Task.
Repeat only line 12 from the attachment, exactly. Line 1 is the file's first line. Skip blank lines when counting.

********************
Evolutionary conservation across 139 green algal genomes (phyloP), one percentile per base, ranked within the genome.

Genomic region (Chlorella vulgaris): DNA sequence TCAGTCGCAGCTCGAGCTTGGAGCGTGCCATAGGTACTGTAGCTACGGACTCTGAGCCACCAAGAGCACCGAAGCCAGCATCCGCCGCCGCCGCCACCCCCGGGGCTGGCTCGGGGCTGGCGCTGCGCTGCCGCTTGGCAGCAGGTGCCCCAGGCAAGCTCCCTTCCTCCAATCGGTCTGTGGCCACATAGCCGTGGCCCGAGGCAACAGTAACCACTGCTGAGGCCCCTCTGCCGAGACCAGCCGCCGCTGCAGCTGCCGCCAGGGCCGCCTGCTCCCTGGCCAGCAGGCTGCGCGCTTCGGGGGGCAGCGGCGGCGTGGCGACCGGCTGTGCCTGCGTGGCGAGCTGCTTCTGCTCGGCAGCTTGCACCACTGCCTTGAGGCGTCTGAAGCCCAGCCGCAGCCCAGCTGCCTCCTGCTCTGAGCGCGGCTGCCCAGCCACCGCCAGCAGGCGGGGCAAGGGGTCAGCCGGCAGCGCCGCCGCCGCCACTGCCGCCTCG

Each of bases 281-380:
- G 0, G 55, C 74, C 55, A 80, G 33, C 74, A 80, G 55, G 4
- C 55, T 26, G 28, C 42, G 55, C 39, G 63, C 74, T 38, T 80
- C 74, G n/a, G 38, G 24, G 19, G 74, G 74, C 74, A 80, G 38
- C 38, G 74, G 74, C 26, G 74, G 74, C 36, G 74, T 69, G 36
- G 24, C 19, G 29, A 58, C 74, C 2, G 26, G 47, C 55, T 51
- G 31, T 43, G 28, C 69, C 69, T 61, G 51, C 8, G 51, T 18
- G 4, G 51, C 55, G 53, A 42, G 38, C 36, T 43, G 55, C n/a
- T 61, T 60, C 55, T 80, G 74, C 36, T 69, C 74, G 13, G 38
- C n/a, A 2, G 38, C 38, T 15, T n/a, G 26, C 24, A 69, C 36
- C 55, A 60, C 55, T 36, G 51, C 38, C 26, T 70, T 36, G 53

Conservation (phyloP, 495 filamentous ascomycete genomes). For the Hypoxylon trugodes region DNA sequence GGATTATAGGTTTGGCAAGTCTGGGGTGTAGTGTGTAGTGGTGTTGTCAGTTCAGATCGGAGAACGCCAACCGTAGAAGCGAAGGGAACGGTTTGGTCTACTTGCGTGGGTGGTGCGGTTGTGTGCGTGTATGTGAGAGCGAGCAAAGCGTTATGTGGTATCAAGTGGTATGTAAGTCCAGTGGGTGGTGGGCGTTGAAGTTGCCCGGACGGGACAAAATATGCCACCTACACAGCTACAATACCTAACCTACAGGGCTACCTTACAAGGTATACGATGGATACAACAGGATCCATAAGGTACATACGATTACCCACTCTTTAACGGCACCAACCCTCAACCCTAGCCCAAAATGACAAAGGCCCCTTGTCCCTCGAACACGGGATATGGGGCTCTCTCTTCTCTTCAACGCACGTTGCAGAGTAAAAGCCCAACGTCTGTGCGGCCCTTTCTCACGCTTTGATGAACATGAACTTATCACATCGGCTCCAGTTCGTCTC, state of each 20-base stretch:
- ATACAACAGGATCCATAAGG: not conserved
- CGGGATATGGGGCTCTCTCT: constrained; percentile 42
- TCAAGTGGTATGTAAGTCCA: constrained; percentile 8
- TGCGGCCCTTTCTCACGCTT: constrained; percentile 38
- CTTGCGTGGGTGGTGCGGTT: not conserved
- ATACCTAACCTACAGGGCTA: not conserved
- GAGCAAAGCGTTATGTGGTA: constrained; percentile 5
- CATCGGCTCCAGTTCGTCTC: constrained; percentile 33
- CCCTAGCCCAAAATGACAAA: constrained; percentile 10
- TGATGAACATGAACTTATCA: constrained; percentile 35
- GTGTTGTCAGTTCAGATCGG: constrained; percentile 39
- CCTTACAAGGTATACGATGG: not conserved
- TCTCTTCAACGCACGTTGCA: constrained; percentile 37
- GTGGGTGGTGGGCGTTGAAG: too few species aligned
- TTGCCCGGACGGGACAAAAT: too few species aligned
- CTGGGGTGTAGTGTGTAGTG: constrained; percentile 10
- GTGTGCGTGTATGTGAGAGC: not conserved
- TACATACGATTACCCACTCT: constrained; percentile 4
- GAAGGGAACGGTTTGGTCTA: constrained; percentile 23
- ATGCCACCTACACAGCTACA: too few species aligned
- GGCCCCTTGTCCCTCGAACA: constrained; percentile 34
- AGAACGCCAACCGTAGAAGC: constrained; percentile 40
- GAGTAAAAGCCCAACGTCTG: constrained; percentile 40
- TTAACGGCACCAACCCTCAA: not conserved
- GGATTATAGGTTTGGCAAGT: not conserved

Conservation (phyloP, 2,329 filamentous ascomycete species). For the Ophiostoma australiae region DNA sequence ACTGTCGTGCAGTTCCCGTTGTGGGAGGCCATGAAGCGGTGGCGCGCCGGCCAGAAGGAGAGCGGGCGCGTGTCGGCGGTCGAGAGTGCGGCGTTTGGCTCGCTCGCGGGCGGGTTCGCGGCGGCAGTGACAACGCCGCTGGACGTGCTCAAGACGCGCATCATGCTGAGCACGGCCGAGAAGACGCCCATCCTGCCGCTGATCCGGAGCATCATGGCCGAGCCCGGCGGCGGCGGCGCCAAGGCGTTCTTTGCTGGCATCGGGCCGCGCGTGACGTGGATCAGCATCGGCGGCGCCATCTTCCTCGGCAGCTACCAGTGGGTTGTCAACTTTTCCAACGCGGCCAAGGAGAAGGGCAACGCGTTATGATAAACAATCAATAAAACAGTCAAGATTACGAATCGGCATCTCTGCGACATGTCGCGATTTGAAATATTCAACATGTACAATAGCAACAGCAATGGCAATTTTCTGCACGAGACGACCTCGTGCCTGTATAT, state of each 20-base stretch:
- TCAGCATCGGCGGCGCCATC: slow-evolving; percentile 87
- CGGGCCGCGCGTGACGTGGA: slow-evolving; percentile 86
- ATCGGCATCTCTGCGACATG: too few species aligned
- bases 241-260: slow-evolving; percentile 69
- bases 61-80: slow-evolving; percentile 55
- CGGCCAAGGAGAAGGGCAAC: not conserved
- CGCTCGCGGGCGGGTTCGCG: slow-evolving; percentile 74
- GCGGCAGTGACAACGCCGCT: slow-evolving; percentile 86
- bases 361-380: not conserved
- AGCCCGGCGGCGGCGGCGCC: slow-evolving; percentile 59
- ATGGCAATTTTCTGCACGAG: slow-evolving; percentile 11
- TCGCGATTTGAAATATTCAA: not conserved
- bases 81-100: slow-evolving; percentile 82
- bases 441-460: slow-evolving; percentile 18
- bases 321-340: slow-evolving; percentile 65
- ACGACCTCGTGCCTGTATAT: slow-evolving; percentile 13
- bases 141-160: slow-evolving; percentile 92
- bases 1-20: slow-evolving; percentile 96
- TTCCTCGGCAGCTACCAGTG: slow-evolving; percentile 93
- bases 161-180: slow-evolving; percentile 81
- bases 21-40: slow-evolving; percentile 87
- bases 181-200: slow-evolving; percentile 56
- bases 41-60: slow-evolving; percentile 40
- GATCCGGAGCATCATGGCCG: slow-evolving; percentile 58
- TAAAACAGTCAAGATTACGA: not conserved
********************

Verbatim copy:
- C n/a, A 2, G 38, C 38, T 15, T n/a, G 26, C 24, A 69, C 36